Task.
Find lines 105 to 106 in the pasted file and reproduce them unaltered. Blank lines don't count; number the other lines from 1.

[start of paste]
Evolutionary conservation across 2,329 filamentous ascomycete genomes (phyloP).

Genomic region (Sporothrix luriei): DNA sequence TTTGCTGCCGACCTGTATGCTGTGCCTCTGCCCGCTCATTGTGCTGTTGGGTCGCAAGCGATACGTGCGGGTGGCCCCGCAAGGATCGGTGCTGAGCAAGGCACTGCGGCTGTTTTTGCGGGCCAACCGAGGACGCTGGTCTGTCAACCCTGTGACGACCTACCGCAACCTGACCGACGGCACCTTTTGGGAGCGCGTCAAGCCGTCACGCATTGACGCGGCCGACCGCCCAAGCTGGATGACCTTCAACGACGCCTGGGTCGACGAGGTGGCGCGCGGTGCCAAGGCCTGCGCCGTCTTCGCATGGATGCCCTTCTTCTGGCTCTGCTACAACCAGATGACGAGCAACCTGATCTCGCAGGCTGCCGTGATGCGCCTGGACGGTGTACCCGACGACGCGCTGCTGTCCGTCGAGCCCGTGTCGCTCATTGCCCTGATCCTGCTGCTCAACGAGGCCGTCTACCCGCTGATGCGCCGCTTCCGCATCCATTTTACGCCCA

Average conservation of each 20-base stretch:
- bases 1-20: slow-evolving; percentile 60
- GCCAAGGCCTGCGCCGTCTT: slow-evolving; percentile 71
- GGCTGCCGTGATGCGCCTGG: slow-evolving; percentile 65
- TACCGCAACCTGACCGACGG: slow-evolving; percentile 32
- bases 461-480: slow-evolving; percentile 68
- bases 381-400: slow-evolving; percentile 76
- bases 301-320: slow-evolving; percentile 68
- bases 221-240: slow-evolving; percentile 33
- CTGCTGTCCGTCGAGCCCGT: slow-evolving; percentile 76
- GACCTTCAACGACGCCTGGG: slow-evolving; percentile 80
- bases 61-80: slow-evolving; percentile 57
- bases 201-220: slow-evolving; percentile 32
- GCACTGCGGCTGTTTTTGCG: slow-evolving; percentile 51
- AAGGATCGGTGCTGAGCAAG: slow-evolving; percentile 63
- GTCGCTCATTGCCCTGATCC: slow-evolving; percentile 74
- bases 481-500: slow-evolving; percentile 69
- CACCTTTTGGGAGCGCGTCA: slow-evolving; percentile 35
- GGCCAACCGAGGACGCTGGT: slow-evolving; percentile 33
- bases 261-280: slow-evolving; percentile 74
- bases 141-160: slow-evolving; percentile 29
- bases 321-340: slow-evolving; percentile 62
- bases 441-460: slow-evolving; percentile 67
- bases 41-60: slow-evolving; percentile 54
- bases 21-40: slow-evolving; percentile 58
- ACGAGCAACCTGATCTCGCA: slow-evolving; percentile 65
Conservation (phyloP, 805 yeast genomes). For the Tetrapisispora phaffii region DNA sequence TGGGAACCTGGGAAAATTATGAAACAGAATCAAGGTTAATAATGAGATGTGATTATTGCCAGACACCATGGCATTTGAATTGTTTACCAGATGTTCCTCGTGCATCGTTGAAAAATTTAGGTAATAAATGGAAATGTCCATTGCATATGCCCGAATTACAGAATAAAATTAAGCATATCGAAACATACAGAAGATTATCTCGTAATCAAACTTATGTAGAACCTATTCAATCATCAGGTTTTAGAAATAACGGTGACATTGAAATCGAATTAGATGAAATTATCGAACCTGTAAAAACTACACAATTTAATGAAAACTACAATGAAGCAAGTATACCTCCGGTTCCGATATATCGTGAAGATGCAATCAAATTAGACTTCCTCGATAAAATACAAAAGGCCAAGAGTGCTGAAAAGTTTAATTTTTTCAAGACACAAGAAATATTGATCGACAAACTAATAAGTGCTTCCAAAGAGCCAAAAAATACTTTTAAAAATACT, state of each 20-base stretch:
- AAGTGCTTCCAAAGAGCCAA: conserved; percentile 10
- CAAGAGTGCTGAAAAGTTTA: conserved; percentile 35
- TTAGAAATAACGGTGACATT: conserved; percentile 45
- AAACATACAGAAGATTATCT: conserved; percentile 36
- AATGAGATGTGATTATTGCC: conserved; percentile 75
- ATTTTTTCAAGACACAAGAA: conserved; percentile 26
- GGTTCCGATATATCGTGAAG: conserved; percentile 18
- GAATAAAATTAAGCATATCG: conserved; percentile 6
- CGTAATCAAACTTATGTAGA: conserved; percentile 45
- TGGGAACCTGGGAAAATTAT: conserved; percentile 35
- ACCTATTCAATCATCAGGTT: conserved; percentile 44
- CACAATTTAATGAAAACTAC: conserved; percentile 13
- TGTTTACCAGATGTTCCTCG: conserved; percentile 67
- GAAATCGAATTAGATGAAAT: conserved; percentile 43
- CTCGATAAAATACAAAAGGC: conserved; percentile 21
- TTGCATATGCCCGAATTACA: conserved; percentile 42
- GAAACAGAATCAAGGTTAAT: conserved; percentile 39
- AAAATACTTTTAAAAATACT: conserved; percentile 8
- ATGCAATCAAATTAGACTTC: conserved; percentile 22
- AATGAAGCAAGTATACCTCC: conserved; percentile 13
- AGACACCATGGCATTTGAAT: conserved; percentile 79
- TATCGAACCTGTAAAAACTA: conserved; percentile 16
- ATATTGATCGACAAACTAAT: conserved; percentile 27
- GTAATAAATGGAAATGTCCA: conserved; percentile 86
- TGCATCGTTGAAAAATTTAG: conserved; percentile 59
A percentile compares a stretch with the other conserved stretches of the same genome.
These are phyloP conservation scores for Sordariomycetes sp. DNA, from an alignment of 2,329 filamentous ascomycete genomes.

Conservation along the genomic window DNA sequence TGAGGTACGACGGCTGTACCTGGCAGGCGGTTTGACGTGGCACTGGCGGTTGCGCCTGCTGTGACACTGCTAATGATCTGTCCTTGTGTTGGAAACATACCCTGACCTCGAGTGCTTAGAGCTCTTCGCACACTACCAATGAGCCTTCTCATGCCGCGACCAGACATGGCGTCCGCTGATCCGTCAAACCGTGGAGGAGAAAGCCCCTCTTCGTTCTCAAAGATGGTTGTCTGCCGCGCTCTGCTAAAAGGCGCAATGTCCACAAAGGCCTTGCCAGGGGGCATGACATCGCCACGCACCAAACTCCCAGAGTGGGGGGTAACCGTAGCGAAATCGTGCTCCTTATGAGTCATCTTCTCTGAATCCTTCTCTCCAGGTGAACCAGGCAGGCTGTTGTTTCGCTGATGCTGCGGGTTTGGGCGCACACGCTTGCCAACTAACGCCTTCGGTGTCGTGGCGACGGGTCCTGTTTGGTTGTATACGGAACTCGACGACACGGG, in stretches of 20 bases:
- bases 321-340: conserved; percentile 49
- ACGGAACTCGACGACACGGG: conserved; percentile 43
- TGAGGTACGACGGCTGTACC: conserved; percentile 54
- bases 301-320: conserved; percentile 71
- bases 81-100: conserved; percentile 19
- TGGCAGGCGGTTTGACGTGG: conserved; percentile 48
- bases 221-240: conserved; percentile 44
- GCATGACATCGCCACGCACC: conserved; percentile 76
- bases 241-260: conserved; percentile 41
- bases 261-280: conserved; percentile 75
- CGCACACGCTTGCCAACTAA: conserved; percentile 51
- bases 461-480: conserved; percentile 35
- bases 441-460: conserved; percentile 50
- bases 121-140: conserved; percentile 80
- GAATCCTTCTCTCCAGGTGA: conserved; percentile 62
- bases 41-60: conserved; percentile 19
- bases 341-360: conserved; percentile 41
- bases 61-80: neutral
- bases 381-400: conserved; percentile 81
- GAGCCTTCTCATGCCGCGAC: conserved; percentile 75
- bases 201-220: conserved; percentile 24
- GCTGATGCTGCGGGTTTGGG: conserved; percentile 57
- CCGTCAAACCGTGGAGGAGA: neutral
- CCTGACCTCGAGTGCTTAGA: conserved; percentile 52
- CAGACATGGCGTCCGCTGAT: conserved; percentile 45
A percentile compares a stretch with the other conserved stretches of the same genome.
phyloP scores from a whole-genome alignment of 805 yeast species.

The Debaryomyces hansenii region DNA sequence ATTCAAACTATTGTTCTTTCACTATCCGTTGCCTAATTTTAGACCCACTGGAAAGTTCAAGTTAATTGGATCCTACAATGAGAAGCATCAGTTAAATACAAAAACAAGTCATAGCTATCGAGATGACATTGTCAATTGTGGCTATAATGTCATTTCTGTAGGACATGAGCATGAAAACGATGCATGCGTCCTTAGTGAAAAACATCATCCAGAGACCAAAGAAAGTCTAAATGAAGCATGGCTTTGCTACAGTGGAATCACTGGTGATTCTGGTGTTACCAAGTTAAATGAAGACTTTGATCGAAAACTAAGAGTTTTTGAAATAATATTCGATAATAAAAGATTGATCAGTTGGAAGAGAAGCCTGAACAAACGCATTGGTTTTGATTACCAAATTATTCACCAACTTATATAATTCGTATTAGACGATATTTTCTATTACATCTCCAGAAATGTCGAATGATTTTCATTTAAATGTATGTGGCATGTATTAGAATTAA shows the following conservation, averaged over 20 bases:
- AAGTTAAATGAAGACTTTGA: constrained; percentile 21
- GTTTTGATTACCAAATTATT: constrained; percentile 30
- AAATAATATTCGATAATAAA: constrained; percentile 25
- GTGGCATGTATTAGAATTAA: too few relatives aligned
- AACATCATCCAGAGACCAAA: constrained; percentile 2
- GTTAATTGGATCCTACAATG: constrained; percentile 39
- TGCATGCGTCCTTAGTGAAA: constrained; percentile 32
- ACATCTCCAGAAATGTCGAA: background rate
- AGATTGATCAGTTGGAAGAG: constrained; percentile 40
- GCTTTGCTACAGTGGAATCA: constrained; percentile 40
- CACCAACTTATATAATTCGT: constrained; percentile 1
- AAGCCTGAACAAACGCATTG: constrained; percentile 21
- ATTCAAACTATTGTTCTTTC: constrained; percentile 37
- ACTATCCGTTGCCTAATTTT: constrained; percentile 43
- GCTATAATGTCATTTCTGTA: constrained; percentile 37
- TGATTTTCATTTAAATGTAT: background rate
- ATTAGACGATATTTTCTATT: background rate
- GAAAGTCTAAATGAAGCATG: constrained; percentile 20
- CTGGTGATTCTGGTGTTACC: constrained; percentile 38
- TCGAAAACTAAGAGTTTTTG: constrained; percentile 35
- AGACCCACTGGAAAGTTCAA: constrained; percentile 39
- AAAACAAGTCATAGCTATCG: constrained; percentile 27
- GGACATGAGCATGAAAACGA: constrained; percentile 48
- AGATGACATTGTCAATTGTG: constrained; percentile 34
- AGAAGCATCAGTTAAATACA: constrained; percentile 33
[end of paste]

- TCGAAAACTAAGAGTTTTTG: constrained; percentile 35
- AGACCCACTGGAAAGTTCAA: constrained; percentile 39